Knoxville police arrested Janet Mosshart on trespassing and burglary charges at the top of the vacant 266-foot-tall steel tower and booked her at 1:45 a.m. Thursday.

Police had initially intended to bombard the Sunsphere to evict Mosshart, but changed plans after the woman was spotted going on a late night 7-Layer Burrito run. Shortly after Mosshart's arrest, a Knoxville SWAT team broke through the padlocked elevator and entered the Sunsphere with search dogs. A confused wig salesman was also found living on the Sunsphere's observation deck.

Police said Mosshart had posted a sign on the Sunsphere saying the bank could not own the building and that "her parents' 1982 World's Fair attendance granted her exclusive rights to the property." Police said they begged to differ.

"I don't think she understands how property works," said Knoxville Police Department spokesperson Tinah Miller.

According to Mosshart, she was just trying to get a good seat for Boomsday.

"It's really comfortable," Mosshart told reporters. "I was hoping to watch the fireworks from up there without having to fight the crowds. In the meantime there are some great views. I can see seven Stephen A. Burroughs' billboards from here. You can even see all the way to Quentin Tarantino's ego. I could have done without the orange and white shag carpet though."

Mosshart's bond has been set at $2 million. She is set to face a judge on Tuesday.

Mosshart is well-known to East Tennessee law enforcement for her squatting activities. In 2011 she claimed ownership of the Lost Sea. In 2007 she was evicted by police after she was discovered living in Popcorn Sutton's beard.

March 14, 2013

Man with no arms, legs, head breaks into Y-12

An Oak Ridge facility for processing weapons-grade uranium has been temporarily closed after an activist with no arms, legs or head breached security, officials said Wednesday. The lone torso was able to skirt four perimeter fences at Y-12 National Security Complex before it could be reached by security officers. "First it was an 82-year-old nun breaking in," said Department of Energy spokesperson Jen Tuttle. "Now it's a guy with no limbs or cerebral cortex. Apparently Kim Jong-un could sneak in with a fake moustache and a clown wig." James Lee, a spokesperson for the unnamed torso, said the activist has been arrested and charged with criminal trespassing and vandalism. DOE is investigating the security breach and says it will no longer hire tortoises as security guards.

March 12, 2013

Knoxville woman recovering after being hit by Daylight Saving Time

A Knoxville woman is recovering at UT Medical Center after being struck by Daylight Saving Time Sunday morning. According to Knoxville Police Department spokesperson Tinah Miller, the accident happened shortly after 8 a.m. Sunday on Mallow Drive. Police said 35-year-old Claudia Cortes was sleeping soundly in bed when her alarm clock went off at its normal time, robbing the West Knoxville resident of one precious hour of sleep. Witnesses told police the arbitrary time change did not appear to slow down after hitting the woman. Cortes' roommate told police that Daylight Saving Time was driving erratically before the incident. The woman is undergoing treatment using a coffee IV drip. She remains in stable condition at the hospital and is expected to eventually recover. Miller said police will apply for warrants against the time change, who police believe was impaired at the time of the accident.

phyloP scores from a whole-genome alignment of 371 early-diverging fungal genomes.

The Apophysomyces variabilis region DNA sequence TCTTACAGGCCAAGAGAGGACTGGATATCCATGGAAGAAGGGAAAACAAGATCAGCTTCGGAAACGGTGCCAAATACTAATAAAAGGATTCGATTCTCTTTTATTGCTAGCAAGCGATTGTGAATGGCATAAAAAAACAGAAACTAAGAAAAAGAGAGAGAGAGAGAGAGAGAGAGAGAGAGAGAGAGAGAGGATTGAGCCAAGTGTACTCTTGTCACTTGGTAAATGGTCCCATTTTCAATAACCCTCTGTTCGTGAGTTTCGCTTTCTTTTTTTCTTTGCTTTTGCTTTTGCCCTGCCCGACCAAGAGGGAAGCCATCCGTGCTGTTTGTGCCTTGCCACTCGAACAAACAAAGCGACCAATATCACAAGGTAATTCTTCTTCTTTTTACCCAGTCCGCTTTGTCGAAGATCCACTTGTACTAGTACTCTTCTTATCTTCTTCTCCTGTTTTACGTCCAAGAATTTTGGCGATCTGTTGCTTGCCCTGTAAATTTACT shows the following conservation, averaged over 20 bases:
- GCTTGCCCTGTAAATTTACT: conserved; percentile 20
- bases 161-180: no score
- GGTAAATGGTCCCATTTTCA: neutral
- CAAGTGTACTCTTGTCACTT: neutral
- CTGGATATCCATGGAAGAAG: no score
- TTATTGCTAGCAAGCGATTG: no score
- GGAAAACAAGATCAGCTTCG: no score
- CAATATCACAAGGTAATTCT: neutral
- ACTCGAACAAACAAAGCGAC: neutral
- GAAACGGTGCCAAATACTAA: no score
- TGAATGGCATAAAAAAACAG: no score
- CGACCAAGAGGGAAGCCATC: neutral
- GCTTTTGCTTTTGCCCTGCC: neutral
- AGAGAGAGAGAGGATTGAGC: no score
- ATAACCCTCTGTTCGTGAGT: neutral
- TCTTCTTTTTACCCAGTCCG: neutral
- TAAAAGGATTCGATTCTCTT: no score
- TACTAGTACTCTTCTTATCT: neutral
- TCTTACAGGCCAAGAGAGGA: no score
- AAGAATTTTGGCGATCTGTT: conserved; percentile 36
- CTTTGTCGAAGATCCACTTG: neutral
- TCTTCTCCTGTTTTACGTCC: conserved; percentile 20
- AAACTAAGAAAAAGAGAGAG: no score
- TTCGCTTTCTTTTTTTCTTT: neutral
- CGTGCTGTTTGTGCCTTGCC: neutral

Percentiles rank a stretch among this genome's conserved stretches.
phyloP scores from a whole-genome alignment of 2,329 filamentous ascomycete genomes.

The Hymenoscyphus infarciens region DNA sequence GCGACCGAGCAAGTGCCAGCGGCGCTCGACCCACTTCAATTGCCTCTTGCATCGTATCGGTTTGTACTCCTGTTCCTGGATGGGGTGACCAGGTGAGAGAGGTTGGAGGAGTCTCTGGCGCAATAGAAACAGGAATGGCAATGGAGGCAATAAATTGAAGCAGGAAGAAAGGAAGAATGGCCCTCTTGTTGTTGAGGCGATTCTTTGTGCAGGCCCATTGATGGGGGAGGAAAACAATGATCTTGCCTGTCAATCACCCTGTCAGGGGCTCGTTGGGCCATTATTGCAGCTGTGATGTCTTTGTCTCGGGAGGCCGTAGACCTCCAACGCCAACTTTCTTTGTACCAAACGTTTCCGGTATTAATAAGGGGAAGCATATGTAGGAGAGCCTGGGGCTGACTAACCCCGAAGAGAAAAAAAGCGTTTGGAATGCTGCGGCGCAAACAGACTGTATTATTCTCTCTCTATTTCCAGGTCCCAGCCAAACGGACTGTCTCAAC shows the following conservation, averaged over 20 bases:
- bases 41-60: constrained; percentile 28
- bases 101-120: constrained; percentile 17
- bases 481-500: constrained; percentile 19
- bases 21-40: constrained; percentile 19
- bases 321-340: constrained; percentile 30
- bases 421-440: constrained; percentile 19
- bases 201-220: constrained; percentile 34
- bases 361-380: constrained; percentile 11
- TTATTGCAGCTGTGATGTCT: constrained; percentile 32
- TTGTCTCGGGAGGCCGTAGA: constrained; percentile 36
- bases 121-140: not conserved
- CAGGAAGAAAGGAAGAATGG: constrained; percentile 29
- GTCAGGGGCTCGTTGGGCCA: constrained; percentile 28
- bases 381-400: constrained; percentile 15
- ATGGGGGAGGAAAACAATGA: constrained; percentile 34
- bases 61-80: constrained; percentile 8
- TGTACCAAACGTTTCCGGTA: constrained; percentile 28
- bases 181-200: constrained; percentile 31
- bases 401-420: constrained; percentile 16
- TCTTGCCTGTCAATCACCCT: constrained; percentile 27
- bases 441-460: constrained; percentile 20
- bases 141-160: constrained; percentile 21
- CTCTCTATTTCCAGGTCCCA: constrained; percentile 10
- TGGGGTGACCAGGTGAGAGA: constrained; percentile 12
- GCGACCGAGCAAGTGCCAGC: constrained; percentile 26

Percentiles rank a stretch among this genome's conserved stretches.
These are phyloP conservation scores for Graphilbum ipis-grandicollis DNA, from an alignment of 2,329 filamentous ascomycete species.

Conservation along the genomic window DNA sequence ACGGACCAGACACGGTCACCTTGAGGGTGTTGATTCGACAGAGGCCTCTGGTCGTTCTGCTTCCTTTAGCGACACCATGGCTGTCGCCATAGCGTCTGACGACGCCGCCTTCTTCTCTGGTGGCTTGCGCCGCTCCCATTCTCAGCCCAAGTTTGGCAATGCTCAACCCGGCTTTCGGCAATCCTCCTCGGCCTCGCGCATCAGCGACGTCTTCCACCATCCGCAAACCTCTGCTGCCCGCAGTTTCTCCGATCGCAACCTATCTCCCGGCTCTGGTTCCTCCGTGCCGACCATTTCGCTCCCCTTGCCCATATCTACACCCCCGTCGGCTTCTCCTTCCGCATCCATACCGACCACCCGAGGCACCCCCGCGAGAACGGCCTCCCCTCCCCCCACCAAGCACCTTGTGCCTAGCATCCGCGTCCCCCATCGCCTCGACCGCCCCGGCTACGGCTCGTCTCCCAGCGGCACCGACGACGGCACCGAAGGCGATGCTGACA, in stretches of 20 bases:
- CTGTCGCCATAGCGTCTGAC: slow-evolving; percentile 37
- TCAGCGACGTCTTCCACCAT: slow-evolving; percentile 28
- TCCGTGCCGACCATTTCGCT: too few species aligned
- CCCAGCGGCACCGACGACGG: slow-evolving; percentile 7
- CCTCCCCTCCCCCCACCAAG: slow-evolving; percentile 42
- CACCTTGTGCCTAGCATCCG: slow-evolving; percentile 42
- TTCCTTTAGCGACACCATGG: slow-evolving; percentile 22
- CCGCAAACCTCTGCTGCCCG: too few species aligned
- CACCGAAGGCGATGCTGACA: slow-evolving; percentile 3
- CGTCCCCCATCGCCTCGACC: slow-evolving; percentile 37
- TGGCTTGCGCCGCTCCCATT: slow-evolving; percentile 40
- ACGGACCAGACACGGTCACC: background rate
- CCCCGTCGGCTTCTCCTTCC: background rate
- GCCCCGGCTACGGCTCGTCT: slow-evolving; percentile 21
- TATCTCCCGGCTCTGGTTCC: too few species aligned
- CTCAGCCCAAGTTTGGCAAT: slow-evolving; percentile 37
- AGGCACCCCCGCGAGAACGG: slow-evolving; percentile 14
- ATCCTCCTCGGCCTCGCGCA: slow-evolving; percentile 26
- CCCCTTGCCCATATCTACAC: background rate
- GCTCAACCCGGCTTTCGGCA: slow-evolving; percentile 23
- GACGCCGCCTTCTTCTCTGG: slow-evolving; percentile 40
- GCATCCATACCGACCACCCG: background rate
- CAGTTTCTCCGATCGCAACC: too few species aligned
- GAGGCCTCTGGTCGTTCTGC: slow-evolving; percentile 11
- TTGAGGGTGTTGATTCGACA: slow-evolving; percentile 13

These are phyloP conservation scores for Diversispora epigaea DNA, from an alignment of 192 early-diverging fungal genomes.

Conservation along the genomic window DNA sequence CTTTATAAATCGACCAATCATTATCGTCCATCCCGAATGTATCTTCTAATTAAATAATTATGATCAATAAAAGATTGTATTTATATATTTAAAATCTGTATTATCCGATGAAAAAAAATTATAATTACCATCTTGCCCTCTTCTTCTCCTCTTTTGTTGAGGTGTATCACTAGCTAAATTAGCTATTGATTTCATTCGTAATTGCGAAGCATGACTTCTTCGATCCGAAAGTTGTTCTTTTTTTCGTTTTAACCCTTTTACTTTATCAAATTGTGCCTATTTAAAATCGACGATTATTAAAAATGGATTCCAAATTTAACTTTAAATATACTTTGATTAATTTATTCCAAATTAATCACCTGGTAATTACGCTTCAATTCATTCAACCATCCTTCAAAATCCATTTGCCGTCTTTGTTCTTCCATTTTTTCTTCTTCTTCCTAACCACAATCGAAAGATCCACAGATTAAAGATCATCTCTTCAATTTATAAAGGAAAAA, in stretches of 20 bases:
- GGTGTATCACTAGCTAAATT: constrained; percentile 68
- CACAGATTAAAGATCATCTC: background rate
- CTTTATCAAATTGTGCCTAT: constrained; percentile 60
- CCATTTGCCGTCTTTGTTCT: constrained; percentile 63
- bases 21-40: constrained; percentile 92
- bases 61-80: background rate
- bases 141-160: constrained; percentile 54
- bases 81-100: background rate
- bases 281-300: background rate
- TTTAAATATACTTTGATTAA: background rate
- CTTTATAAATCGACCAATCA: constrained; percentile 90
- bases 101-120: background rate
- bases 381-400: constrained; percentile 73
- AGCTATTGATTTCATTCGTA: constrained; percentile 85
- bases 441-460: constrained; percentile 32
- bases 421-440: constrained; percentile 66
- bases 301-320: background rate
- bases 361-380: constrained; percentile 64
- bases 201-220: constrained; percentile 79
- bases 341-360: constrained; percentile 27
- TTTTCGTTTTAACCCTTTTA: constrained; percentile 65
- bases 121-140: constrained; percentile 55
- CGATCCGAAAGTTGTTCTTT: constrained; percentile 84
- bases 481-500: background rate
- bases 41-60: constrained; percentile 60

March 10, 2013

North Knox Rocks box plant sold to fox in socks

The former RockTenn box plant in North Knox has been hocked to a fox in socks wearing Crocs. According to company spokesperson Slow Joe Crow, the property was hocked to the fox in socks wearing Crocs for an ox in smocks, a padlocked clock and some matured lox stocks. "A pox on squawks," flowed Slow Joe Crow of the hocked Knox Rocks box. "Woe to foes who mock my woks with mohawk locks." The Knox Rocks box hocked to the fox in socks wearing Crocs shocked flocks of jocks with pocked frocks. "So do does that grow noses low and slow toes tow like pros at prose that hobos know," added Slow Joe Crow. Industry analysts said they have no idea what the hell Slow Joe Crow is talking about.

March 8, 2013

Zoo gets greener with electric cars for animals

The Knoxville Zoo has its first fleet of electric vehicles, a series of 10 Nissan Leafs that the park's animals are now able to drive.

The new automobiles have replaced 10 existing vehicles previously driven by the animals. The goal is to have the zoo's vehicle fleet be zero emission by 2020. The zoo will also add charging stations near the elephant habitat for animals to charge between trips.

Knoxville is the first city in the United States to sign a contract to buy electric cars for its animals.

"These new cars are so quiet," said one lion. "My friends and I will be able to sneak up on unsuspecting prey with relative ease. My old pickup truck was just too noisy. A gazelle could hear me from miles away. It didn't really matter because they would still freeze in the headlights. Deer are so clich├ęd that way. But this will still be more fun."

In January the Knoxville Zoo also installed a series of 196 solar panels on the roof of the elephant barn at its Stokely African Elephant Preserve habitat. The installation can produce up to 55,595 kilowatt hours of power each year and has allowed the animals to watch UT games on the big screen TV housed in the Gorilla Valley exhibit.

"I'm a huge Lady Vols fan," said Machi, 36, a gorilla who recently moved to the area from the Atlanta Zoo. "I'm so glad I can be here and watch the games. The Atlanta gorillas always used to give me grief for not supporting the Lady Bulldogs."